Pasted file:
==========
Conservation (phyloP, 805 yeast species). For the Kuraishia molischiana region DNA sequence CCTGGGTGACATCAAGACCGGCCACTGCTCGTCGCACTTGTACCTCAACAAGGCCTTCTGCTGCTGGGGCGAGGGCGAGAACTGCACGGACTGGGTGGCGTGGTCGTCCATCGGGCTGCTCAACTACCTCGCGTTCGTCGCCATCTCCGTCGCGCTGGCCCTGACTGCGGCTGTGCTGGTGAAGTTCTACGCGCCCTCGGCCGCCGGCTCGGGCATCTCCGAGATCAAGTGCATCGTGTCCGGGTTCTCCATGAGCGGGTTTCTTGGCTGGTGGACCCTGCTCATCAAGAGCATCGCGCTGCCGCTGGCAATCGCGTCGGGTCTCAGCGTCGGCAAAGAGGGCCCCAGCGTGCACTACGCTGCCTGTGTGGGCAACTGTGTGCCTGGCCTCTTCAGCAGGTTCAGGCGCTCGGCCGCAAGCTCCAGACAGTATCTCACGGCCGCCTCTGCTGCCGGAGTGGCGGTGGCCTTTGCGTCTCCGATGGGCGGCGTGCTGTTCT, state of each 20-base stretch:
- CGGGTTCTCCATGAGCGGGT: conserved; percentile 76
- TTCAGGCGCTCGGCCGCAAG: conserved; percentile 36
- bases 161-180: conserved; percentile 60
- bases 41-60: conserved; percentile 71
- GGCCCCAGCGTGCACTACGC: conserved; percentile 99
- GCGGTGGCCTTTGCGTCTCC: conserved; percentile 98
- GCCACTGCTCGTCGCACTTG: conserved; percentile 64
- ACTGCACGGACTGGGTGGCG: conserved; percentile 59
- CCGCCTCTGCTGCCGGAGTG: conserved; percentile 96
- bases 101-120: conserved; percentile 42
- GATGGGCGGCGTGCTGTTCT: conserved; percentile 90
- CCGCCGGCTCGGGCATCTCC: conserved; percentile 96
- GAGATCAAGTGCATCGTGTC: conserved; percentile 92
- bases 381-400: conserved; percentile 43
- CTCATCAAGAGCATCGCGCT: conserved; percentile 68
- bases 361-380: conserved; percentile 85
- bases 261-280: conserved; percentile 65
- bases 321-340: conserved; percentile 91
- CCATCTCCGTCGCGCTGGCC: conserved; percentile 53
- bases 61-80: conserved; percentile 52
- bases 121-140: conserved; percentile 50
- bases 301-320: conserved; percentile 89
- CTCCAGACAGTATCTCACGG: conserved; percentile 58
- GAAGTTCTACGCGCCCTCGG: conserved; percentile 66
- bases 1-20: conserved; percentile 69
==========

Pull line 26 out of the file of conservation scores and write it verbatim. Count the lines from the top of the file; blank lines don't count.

- bases 1-20: conserved; percentile 69